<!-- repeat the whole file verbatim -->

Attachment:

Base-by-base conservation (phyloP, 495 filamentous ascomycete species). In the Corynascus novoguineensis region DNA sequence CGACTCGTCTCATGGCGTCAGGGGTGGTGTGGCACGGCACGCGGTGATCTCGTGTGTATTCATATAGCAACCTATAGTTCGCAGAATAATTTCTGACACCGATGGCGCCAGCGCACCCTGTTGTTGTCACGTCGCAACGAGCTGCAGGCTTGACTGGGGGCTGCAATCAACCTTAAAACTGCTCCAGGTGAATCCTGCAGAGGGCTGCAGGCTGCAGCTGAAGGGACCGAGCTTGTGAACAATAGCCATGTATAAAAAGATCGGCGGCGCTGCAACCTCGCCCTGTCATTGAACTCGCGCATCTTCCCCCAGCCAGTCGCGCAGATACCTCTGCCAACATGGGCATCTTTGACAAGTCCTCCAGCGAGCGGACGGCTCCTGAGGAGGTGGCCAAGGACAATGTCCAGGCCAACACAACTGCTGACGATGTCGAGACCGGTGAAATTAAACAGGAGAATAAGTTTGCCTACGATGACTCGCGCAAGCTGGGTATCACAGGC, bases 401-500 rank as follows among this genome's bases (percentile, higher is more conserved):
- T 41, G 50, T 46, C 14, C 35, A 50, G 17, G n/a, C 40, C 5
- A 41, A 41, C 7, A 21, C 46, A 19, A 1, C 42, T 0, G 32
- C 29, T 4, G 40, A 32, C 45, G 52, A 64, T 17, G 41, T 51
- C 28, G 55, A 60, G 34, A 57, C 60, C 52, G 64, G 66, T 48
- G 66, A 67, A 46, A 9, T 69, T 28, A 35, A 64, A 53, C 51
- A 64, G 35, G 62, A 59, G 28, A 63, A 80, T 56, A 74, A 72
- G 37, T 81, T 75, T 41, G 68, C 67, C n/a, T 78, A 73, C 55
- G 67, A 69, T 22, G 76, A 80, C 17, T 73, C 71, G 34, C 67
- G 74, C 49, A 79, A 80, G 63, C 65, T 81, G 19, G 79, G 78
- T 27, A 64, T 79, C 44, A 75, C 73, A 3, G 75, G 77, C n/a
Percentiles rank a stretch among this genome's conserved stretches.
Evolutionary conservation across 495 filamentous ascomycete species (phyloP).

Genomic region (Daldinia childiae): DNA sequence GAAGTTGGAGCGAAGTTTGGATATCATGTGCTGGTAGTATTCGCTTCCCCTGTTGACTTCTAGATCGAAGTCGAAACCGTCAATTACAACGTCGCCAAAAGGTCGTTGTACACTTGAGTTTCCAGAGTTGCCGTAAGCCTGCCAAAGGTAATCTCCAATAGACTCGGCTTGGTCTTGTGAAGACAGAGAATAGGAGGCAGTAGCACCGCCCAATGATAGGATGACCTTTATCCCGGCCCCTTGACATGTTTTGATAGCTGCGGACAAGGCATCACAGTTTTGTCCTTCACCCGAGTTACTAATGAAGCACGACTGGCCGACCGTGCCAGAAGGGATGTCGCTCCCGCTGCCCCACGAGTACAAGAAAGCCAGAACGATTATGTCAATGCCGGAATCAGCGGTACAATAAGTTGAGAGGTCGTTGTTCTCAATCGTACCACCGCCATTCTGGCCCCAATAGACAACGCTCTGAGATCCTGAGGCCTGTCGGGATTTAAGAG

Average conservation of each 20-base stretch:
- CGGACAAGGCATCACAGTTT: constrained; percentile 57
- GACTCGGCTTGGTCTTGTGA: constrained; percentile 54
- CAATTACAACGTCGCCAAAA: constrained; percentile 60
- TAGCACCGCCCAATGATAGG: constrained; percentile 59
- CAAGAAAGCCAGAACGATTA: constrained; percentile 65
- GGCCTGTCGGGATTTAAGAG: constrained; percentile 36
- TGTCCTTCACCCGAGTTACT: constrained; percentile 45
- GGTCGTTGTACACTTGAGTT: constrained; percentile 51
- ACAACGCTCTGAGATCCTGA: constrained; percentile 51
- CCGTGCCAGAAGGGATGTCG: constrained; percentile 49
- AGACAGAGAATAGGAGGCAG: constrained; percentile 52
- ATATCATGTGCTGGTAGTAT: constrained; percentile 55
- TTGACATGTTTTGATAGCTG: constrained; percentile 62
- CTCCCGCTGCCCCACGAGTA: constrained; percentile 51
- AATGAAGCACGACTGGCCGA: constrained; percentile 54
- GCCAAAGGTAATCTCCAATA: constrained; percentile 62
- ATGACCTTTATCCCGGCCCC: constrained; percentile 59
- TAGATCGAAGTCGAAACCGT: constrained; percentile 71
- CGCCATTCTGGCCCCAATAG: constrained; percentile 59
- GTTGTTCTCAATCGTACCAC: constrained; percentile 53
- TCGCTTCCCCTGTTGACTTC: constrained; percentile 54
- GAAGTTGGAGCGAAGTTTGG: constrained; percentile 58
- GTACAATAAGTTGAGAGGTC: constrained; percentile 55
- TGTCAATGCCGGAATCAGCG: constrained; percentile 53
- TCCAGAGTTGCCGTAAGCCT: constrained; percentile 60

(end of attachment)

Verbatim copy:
Base-by-base conservation (phyloP, 495 filamentous ascomycete species). In the Corynascus novoguineensis region DNA sequence CGACTCGTCTCATGGCGTCAGGGGTGGTGTGGCACGGCACGCGGTGATCTCGTGTGTATTCATATAGCAACCTATAGTTCGCAGAATAATTTCTGACACCGATGGCGCCAGCGCACCCTGTTGTTGTCACGTCGCAACGAGCTGCAGGCTTGACTGGGGGCTGCAATCAACCTTAAAACTGCTCCAGGTGAATCCTGCAGAGGGCTGCAGGCTGCAGCTGAAGGGACCGAGCTTGTGAACAATAGCCATGTATAAAAAGATCGGCGGCGCTGCAACCTCGCCCTGTCATTGAACTCGCGCATCTTCCCCCAGCCAGTCGCGCAGATACCTCTGCCAACATGGGCATCTTTGACAAGTCCTCCAGCGAGCGGACGGCTCCTGAGGAGGTGGCCAAGGACAATGTCCAGGCCAACACAACTGCTGACGATGTCGAGACCGGTGAAATTAAACAGGAGAATAAGTTTGCCTACGATGACTCGCGCAAGCTGGGTATCACAGGC, bases 401-500 rank as follows among this genome's bases (percentile, higher is more conserved):
- T 41, G 50, T 46, C 14, C 35, A 50, G 17, G n/a, C 40, C 5
- A 41, A 41, C 7, A 21, C 46, A 19, A 1, C 42, T 0, G 32
- C 29, T 4, G 40, A 32, C 45, G 52, A 64, T 17, G 41, T 51
- C 28, G 55, A 60, G 34, A 57, C 60, C 52, G 64, G 66, T 48
- G 66, A 67, A 46, A 9, T 69, T 28, A 35, A 64, A 53, C 51
- A 64, G 35, G 62, A 59, G 28, A 63, A 80, T 56, A 74, A 72
- G 37, T 81, T 75, T 41, G 68, C 67, C n/a, T 78, A 73, C 55
- G 67, A 69, T 22, G 76, A 80, C 17, T 73, C 71, G 34, C 67
- G 74, C 49, A 79, A 80, G 63, C 65, T 81, G 19, G 79, G 78
- T 27, A 64, T 79, C 44, A 75, C 73, A 3, G 75, G 77, C n/a
Percentiles rank a stretch among this genome's conserved stretches.
Evolutionary conservation across 495 filamentous ascomycete species (phyloP).

Genomic region (Daldinia childiae): DNA sequence GAAGTTGGAGCGAAGTTTGGATATCATGTGCTGGTAGTATTCGCTTCCCCTGTTGACTTCTAGATCGAAGTCGAAACCGTCAATTACAACGTCGCCAAAAGGTCGTTGTACACTTGAGTTTCCAGAGTTGCCGTAAGCCTGCCAAAGGTAATCTCCAATAGACTCGGCTTGGTCTTGTGAAGACAGAGAATAGGAGGCAGTAGCACCGCCCAATGATAGGATGACCTTTATCCCGGCCCCTTGACATGTTTTGATAGCTGCGGACAAGGCATCACAGTTTTGTCCTTCACCCGAGTTACTAATGAAGCACGACTGGCCGACCGTGCCAGAAGGGATGTCGCTCCCGCTGCCCCACGAGTACAAGAAAGCCAGAACGATTATGTCAATGCCGGAATCAGCGGTACAATAAGTTGAGAGGTCGTTGTTCTCAATCGTACCACCGCCATTCTGGCCCCAATAGACAACGCTCTGAGATCCTGAGGCCTGTCGGGATTTAAGAG

Average conservation of each 20-base stretch:
- CGGACAAGGCATCACAGTTT: constrained; percentile 57
- GACTCGGCTTGGTCTTGTGA: constrained; percentile 54
- CAATTACAACGTCGCCAAAA: constrained; percentile 60
- TAGCACCGCCCAATGATAGG: constrained; percentile 59
- CAAGAAAGCCAGAACGATTA: constrained; percentile 65
- GGCCTGTCGGGATTTAAGAG: constrained; percentile 36
- TGTCCTTCACCCGAGTTACT: constrained; percentile 45
- GGTCGTTGTACACTTGAGTT: constrained; percentile 51
- ACAACGCTCTGAGATCCTGA: constrained; percentile 51
- CCGTGCCAGAAGGGATGTCG: constrained; percentile 49
- AGACAGAGAATAGGAGGCAG: constrained; percentile 52
- ATATCATGTGCTGGTAGTAT: constrained; percentile 55
- TTGACATGTTTTGATAGCTG: constrained; percentile 62
- CTCCCGCTGCCCCACGAGTA: constrained; percentile 51
- AATGAAGCACGACTGGCCGA: constrained; percentile 54
- GCCAAAGGTAATCTCCAATA: constrained; percentile 62
- ATGACCTTTATCCCGGCCCC: constrained; percentile 59
- TAGATCGAAGTCGAAACCGT: constrained; percentile 71
- CGCCATTCTGGCCCCAATAG: constrained; percentile 59
- GTTGTTCTCAATCGTACCAC: constrained; percentile 53
- TCGCTTCCCCTGTTGACTTC: constrained; percentile 54
- GAAGTTGGAGCGAAGTTTGG: constrained; percentile 58
- GTACAATAAGTTGAGAGGTC: constrained; percentile 55
- TGTCAATGCCGGAATCAGCG: constrained; percentile 53
- TCCAGAGTTGCCGTAAGCCT: constrained; percentile 60